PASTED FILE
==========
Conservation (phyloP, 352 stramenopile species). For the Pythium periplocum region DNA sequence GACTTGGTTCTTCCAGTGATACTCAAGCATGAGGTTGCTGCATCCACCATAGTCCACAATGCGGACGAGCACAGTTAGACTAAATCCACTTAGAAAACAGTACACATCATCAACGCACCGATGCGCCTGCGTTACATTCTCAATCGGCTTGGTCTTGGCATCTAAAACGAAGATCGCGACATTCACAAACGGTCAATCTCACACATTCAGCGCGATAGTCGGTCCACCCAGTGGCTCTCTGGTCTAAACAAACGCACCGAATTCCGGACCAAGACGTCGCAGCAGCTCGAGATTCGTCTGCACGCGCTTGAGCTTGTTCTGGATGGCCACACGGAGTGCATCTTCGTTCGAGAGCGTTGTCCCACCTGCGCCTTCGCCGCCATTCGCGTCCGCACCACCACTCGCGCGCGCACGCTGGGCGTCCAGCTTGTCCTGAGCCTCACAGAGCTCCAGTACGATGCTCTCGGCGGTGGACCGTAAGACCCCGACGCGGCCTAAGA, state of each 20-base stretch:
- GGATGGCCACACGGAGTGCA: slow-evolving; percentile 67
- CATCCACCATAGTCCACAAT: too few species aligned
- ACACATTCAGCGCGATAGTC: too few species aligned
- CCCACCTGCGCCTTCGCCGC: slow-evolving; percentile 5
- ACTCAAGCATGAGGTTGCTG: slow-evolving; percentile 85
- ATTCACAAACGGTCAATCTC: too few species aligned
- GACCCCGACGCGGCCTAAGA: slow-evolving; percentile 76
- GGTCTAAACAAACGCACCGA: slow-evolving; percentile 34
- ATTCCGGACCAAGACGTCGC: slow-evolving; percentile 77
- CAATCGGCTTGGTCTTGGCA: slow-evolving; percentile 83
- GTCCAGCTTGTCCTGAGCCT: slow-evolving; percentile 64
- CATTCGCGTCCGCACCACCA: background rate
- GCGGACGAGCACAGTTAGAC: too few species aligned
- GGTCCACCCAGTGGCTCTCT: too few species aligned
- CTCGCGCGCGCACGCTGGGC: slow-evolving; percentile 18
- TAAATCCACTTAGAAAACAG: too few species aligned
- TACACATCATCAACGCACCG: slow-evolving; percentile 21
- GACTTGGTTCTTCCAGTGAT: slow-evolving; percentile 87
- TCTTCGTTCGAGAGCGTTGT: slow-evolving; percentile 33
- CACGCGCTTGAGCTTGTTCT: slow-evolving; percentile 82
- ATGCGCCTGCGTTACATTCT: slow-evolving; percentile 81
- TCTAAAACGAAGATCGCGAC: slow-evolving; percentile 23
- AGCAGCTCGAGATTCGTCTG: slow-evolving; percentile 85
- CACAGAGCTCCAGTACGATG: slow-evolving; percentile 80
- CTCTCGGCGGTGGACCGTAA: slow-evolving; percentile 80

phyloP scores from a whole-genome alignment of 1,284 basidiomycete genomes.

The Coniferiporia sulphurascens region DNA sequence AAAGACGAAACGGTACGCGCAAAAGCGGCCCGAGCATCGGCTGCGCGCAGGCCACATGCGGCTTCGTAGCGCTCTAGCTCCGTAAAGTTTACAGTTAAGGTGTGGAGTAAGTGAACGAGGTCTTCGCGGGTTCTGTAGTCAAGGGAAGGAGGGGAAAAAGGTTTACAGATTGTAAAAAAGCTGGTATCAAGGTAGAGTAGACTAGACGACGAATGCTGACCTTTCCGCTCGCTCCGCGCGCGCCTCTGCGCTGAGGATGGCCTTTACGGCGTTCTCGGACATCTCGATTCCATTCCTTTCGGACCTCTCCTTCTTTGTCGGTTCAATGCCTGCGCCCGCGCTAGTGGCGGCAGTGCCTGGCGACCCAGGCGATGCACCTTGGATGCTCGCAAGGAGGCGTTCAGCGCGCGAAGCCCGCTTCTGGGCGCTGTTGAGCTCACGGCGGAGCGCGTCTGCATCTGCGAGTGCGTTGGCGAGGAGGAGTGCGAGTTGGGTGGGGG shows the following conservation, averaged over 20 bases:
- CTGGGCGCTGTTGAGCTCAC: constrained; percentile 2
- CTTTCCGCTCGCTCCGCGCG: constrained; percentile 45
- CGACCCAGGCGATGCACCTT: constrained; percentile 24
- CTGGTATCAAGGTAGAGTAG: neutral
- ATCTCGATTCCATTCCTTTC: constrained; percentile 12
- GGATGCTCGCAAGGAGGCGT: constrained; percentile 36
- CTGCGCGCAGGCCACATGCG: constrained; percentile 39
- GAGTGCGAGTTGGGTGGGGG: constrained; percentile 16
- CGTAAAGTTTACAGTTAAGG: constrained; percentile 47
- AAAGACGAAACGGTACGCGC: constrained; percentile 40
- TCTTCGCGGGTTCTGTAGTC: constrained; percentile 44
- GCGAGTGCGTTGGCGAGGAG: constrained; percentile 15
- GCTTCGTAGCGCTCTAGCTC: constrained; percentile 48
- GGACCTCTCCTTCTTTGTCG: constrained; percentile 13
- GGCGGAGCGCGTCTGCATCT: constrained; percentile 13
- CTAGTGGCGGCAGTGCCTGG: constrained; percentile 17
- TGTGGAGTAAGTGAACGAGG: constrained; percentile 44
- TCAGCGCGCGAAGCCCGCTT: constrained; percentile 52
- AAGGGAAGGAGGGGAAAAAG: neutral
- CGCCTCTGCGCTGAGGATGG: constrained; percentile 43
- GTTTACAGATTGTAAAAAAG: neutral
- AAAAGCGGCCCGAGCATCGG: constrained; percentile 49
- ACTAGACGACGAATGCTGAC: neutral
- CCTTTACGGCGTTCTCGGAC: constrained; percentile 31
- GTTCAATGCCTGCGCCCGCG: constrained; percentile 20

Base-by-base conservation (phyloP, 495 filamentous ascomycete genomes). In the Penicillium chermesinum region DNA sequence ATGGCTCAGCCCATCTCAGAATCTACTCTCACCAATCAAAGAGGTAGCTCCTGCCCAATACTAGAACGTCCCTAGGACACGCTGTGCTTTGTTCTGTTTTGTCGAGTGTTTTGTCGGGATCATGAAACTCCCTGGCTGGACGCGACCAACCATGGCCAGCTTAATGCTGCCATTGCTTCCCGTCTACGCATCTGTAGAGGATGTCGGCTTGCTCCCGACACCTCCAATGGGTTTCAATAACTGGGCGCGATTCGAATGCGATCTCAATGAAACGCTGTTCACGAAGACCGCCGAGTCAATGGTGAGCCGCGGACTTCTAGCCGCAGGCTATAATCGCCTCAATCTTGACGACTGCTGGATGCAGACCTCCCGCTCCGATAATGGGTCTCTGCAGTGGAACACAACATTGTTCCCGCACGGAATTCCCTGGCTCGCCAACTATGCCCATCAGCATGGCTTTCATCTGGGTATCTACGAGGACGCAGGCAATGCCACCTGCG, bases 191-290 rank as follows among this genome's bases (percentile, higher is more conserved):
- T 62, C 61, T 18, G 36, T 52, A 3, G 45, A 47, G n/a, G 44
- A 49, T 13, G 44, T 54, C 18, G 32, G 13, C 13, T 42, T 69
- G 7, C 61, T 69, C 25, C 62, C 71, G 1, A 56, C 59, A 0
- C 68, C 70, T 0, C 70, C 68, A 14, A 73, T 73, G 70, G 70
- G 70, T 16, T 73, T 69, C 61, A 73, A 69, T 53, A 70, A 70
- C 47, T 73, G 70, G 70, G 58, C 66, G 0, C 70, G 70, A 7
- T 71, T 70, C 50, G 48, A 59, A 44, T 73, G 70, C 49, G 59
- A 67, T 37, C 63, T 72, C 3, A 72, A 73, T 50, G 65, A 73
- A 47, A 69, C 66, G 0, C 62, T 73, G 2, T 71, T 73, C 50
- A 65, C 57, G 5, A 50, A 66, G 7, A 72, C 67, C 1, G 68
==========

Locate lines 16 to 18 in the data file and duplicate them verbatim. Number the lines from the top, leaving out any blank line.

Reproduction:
- CTCGCGCGCGCACGCTGGGC: slow-evolving; percentile 18
- TAAATCCACTTAGAAAACAG: too few species aligned
- TACACATCATCAACGCACCG: slow-evolving; percentile 21